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Thoughts on Virumandi

Virumandi was rewatched recently. As with all the great Kamal films (as director and/or script writer), this is a film that never ceases to grow. நண்பர் @dagalti often remarks that “Kamal rewards the re-watcher.” I second, third and fourth that opinion. Where do I even begin with Virumandi? A few of you may have read a twiltonger I posted on the film more than a year back and bits of this piece might evoke a thirumba thirumba pesare nee feeling in you at places. But do go on.

Veerapandiya Kattabomman

Kothaala Thevan hates Naickers, driven by the fact that his dad was killed by Nallamma Naicker. This is evident from the very first dialog he has in the film after Angela asks him to speak; “Thirumalai Naicker kAlathirukku munbAgavE, Sundara Pandiyan Atchi…” and Angela stops him there. Pertinent. Because Sundara Pandiyan was possibly the final Pandyan King in the early 1300s and the Pandya rule was followed by the Madurai Sultanate, which was followed by the Vijayanagara Kingdom whose Kings placed as chieftains certain Nayaks, who slowly grew into the Madurai Naicker Dynasty (Thirumalai Nayakkar, Rani Mangamma, etc.).

Also, Panchalankurichi was ruled by a chieftain (chieftains are not Kings. They rule provinces in Kingdoms, collect taxes and give a share to the Emperor, whether the Emperor is a Chola, Pandya, of Vijayanagara descent, a Madurai Naicker or a Nawab. சிற்றரசர்கள் aka குறுநில மன்னர்கள் in Tamil). This chieftain was one Jagaveera Pandiyan, who claimed descent from the Pandyas. He did not have any issues and let his minister succeed after him. That minister who hailed from Andhra, and was a warrior whose ancestors migrated during Vijayanagara Empire’s times (1400s and 1500s), was called Bommu. Being strong, he was called Gettibommu. That in Tamil became Kattabommu and eventually Kattabomman. In his lineage came Veerapandiya Kattabomman. His full name? Veeramaraja Jagaveera Pandiya Kattabomma Karuthaiyya Nayukkudu. He would have spoken a Telugu-Tamil, which, as an aside, makes Sivaji’s larger-than-life portrayal a pretty outstanding brave heart re-imagination. He had the name Jagaveera Pandiyan hidden in his name out of reverence for the chieftain who passed the throne to his lineage. Why I give all this dry context is because Kothaalan wants to claim descent for his lineage from the Pandyan Kings. He sees Nallamma Naicker’s lineage as usurpers. This nuance is brought out in a single dialog without being explicit!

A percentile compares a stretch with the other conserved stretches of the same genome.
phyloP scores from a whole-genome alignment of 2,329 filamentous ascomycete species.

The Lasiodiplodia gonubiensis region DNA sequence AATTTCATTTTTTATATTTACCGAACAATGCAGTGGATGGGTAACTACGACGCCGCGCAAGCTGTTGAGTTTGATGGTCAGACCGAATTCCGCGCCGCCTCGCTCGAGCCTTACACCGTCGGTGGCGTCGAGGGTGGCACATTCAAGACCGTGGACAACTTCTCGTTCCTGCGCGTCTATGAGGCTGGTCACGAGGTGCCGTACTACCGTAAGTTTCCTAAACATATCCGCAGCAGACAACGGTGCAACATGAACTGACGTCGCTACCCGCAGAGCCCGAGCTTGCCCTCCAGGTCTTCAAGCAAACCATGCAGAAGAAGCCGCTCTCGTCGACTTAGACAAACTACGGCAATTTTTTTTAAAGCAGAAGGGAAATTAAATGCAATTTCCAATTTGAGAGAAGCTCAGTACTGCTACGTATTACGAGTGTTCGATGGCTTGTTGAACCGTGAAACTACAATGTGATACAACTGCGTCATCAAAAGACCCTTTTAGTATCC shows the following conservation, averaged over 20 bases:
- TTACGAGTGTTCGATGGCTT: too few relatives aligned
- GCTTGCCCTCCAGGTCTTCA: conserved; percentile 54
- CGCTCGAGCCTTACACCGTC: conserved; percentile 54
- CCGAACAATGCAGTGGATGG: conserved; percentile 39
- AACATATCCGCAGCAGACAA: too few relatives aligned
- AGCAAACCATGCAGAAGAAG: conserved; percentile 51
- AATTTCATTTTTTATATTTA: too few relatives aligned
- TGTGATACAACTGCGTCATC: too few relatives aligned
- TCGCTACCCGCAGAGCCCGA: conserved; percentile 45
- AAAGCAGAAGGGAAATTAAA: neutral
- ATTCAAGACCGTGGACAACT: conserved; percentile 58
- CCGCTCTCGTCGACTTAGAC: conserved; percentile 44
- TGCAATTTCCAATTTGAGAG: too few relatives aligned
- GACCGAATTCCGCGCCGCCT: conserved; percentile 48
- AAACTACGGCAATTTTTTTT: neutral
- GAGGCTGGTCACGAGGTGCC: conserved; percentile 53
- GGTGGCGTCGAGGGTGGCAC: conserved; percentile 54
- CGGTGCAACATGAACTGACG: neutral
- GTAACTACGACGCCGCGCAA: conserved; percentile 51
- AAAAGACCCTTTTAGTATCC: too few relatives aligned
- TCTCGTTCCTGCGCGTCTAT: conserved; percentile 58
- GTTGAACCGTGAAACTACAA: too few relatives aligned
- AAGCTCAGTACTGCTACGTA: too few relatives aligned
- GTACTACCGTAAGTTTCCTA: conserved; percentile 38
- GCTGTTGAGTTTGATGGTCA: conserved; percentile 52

Also, the film does have a Veerapandiya Kattabomman reference in the bull taming sequence, paying homage to the bull taming sequence in the old classic and also introducing one of the bulls as Veerapandiya Kattabomman. Quite explicit. Also, giving women in marriage was a tradition practiced with bull taming. The bull tamer Virumandi does get the bull’s owner Annalakshmi like how Gemini got Padmini in a direct play on Veerapandiya Kattabomman. However, what is not explicit is another legend behind Kattabomman’s adversary Ettappan. Ettappan happens to be the family name of the lineage that ruled Ettayapuram, giving the town its name. The title owes its origin to one of their ancestor chieftains, who with his brother, was challenged to a duel by one Mallan (wrestler). They kill him and realize he has 8 kid brothers, who the chieftain adopts and gives succor to, getting the name ‘Ettappan’ (ettu perukku appan). His real name? Nallamma Naicker! [1] Now consider this. Nallamma Naicker says in Panchayat that he went to arbitrate a fight between Kothaalan’s and Virumandi’s fathers, got provoked by Kothaalan’s dad and killed him. He says he vowed never to use a weapon again and eventually gives succor to Virumaandi. This is already outstanding and beyond the grasp of average filmmakers. But wait till I get to the end of the post.

Details

The film is all about detailing, local nuances which never stick out but immensely add to the mann vaasanai, with the warts and moles of human lifestyle there. I doubt if there is a film rivaling this that gets so many local nuances right and yet none ever intrude into the story. For instance, Nallamma Naicker tells his mother okkatti ledhu when Kothaalan comes to investigate. The proper Telugu word for that is Emi ledhu. Okkatti ledhu is the direct Telugu translation of onnum illai. Like everyone from one culture integrated into another, he speaks his native tongue but thinks in Tamil. The film’s dubbed version in Telugu was named Potharaju, referring to a caste in Andhra whose members gain a livelihood by flagellating themselves. That defines Virumandi’s character in a nutshell! (if I remember right, these 2 details were mentioned by Plum in Bala (Karthik)’s blog. Hattip).